Performance review: The Journey Down, WA

A sound and performance journey traversing space, time and cultural connection.

The Journey Down is an epic road trip production travelling across the Kimberley and down the Pilbara and Coral Coasts to Perth. Through an inspired acquisition, an old car wreck will then become part of the Boola Bardip Western Australian Museum collection.

The Journey Down, featuring the sonic sculpture Warnarral Ngoorrngoorrool (Gija for old car), is a multilayered immersive audience experience of music, sound, dance, storytelling and animated projections. It is a journey across time encapsulating the cultural history of Australia.

Through the sonic sculpture of a car wreck, this compelling performance celebrates First Nations’ rich cultural heritage offering opportunity for connection. It also exposes some of the rifts and uneasy discourse of Australia’s colonial interventions.

The car wreck – a waylaid and rusting icon of Australian junkyards and outback roads – has been revitalised as a documentary artefact. In a six-year collaboration, Tura New Music, Gija artists from Warmun and maverick experimental Australian musician, Jon Rose – known for his instrument improvisations and environmental music projects – have resurrected a junkyard car.  

Warnarral Ngoorrngoorrool emerges from the scrap heap as a storytelling device. Through its percussive resonance, as a painting canvas and a screen for animated projections, the old car amplifies a collection of stories told by Gija artists – Gabriel Nodea, Shirley Purdie, Gordon Barney, Lindsay Malay and Charlene Carrington.

Leading audiences through an awareness of a powerful Ngarranggarni (Dreamtime) reality – through childhood memories, a massacre, stories of family, of breakdown and resilience to the regenerative image of a boab tree sending forth new shoots – this is a journey of truth-telling. It is also a voice of hope for ongoing intercultural exchange and understanding.

The Journey Down epitomises the collaborative possibilities for which Tura Artistic Director and CEO, Tos Mahoney has been striving. Tura New Music is a multi award-winning ensemble focused on developing intercultural relationships. For more than 20 years, Tura has facilitated regional and remote community workshops, engaged with local artists, and presented performances inspired by community collaborations.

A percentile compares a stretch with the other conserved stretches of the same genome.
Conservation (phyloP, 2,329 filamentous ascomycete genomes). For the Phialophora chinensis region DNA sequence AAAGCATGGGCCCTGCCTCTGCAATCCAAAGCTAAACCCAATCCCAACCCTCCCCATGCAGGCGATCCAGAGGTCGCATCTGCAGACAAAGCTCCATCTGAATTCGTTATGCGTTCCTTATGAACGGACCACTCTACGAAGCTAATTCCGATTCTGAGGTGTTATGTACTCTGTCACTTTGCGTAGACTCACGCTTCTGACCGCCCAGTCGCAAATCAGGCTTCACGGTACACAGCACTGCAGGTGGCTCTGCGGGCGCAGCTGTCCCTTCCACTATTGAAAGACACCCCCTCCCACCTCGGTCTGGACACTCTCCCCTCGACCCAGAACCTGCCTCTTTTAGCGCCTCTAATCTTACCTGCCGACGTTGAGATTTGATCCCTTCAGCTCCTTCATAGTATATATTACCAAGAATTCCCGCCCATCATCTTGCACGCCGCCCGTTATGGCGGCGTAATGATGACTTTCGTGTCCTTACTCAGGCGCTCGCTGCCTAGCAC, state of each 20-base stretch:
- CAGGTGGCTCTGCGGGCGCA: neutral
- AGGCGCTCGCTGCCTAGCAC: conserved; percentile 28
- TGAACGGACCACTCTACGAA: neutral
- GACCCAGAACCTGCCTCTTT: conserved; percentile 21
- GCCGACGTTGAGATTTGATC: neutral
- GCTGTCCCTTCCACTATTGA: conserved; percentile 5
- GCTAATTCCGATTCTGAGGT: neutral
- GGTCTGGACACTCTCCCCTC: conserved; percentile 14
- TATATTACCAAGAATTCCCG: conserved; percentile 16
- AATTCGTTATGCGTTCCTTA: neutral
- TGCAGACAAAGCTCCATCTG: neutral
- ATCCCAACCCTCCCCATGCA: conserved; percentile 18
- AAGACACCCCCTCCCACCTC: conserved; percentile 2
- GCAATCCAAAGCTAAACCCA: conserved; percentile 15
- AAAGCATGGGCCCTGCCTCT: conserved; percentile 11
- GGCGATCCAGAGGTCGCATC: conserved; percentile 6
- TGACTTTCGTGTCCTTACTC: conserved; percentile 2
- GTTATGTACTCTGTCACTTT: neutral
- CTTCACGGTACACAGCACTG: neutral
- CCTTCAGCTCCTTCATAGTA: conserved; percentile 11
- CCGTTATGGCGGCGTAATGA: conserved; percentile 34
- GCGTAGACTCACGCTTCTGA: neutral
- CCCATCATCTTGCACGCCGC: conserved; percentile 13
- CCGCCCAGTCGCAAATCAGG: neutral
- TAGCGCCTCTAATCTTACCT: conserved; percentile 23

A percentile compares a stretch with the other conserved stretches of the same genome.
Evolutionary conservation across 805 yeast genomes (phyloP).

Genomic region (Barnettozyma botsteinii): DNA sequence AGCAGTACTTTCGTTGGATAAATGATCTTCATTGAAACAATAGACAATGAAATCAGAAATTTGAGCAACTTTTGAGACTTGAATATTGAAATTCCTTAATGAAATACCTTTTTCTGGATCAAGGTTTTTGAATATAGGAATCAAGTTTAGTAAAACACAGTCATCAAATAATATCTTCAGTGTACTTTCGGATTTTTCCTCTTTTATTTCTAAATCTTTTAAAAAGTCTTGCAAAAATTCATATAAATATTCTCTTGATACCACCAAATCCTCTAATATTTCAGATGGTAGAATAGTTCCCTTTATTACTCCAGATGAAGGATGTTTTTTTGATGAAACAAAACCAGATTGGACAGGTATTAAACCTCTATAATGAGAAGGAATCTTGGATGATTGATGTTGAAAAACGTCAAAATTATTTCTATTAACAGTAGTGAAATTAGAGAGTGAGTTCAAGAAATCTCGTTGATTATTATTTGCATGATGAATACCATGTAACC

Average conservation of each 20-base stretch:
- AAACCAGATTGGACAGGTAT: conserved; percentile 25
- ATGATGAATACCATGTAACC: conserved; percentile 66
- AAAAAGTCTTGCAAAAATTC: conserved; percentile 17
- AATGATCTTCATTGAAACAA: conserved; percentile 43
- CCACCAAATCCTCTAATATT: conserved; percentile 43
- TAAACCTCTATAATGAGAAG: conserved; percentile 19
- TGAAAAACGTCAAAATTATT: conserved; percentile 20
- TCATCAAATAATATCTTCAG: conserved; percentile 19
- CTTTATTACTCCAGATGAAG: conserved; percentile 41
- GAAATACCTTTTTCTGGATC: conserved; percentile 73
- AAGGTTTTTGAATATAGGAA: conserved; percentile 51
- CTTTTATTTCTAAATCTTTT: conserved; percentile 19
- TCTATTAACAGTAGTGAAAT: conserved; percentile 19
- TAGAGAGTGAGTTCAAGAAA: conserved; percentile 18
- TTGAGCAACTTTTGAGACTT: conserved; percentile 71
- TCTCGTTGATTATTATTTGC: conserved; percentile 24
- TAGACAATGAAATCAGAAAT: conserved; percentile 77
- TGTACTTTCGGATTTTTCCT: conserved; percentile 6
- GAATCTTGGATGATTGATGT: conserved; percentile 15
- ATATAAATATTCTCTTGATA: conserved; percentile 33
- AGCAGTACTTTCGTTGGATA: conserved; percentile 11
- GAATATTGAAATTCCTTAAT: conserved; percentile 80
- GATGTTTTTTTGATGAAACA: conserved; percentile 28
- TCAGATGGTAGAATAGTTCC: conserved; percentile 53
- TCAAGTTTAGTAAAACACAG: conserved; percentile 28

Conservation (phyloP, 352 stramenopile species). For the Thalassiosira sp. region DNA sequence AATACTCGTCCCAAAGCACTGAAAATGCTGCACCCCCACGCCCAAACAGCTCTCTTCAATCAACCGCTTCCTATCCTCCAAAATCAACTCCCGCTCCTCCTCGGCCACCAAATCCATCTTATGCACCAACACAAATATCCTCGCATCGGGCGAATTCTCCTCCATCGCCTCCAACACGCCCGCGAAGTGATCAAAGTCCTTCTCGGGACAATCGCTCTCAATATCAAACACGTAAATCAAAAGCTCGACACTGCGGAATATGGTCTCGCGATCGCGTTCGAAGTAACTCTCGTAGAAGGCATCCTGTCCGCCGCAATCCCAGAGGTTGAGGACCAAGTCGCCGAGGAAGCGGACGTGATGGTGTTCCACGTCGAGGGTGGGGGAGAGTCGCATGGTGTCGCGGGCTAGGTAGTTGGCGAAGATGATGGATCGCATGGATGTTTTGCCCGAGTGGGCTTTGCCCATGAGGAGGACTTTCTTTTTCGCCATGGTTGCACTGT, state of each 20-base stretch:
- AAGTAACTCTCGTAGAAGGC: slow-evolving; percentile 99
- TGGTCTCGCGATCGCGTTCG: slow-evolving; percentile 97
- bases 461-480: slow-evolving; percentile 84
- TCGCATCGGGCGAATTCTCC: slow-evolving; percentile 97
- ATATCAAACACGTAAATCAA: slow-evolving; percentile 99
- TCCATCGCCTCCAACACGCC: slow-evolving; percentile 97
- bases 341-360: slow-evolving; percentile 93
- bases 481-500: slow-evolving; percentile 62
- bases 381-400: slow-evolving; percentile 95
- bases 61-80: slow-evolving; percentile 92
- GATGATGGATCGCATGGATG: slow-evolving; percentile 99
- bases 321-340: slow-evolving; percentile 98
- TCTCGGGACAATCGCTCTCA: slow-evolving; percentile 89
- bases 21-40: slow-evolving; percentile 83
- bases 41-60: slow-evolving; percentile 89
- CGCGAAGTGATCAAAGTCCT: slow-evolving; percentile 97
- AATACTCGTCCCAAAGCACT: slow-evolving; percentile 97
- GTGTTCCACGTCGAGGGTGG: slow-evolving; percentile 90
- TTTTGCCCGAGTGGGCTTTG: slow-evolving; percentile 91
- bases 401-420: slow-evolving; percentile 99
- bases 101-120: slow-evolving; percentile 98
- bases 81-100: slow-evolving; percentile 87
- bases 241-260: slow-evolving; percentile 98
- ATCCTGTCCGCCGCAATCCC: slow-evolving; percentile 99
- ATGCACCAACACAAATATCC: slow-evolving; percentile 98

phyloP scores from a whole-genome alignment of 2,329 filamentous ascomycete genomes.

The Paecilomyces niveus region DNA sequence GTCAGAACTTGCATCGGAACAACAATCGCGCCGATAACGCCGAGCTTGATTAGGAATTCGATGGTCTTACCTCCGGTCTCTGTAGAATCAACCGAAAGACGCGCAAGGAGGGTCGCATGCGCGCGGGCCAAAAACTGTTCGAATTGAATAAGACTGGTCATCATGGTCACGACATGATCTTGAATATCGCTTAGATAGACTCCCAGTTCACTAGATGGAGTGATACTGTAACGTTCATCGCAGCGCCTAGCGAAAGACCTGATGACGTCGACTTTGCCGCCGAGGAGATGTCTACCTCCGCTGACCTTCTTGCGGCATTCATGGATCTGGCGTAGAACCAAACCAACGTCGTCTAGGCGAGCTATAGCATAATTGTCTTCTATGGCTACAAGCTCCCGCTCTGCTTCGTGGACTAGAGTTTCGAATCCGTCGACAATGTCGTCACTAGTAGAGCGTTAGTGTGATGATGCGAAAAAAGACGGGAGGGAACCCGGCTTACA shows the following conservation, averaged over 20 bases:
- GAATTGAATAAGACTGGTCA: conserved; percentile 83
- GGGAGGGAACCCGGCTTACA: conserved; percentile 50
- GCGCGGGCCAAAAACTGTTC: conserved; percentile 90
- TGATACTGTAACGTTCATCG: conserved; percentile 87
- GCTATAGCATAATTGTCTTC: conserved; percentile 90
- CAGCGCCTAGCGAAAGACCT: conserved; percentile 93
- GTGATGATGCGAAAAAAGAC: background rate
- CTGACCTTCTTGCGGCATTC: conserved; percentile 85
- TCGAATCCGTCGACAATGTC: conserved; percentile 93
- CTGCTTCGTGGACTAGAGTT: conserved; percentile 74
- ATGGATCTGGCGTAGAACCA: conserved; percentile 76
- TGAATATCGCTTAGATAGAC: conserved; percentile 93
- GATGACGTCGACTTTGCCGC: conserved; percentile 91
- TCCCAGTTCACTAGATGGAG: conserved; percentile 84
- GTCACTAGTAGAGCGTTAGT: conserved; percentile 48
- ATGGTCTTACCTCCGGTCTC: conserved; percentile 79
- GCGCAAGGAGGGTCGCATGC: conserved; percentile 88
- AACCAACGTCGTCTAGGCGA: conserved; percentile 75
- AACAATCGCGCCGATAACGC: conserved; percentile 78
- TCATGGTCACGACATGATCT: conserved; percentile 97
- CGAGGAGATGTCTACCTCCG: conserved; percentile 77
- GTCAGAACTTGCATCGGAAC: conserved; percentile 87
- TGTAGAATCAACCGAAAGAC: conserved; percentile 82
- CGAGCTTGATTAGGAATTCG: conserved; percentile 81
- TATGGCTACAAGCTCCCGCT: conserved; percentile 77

This focus on intercultural dialogue and community collaboration is profoundly apparent in the concept and performances of The Journey Down. The production opens with a traditional Wangga dance by Gija and Miriwoong performers Andrew “Pelican” Daylight, Chris Griffiths and Preben Ningarmara. Griffiths explains the dance story, the importance of sharing and the value of cultural connection. Throughout the production, the contribution of Gija and Miriwoong collaborators is evident.

From the compelling opening, the cultural storytelling journey of Australia evolves. Projected animations curated by Sohan Ariel Hayes, play across the wreck’s rusted surfaces. Fluctuations of percussive sound with sometimes discordant pitches, and haunting notes created from the bowing of wires stretched across the old car’s engine cavity, add emotive echoes to each artist’s story.

Complemented by performances from Yamatji didgeridoo virtuoso Mark Atkins, Aviva Endean on clarinet, Tristen Parr’s cello, Vanessa Tomlinson’s percussive ingenuity and Griffiths’ compelling voice, The Journey Down creates a mesmerising sound experience.

The reverberating sounds between Warnarral Ngoorrngoorrool and musicians call for audiences to connect.

Read: Exhibition review: Open Borders, John Curtin Gallery

In the finale of The Journey Down, with all performers collaborating to extend the wreck’s percussive possibilities and Atkins’ climactic didgeridoo performance, I felt hope. The voice for a richer, deeper, reconciled and connected future is possible.

If each performance echoes the Kimberley performances, then The Journey Down is a unique experience not to be missed.

The Journey Down, presented in partnership with Tura and the Western Australian Museum, has visited the communities of Kununurra, Warmun, Halls Creek, Fitzroy Crossing, Broome, Port Hedland, Roebourne, Karratha, Carnarvon and Geraldton, and will arrive in Perth on 16 September, where there will be a special event at the Kings Park next to the Warmun boab tree to welcome Warnarral Ngoorrngoorrool. Find the full performance schedule.

This review is published under the Amplify Collective, an initiative supported by The Walkley Foundation and made possible through funding from the Meta Australian News Fund.

Cathy Cummins is an arts-worker, consultant and emerging writer. She has worked in remote Western Australia supporting community arts and cultural enterprise developments for more than 25 years.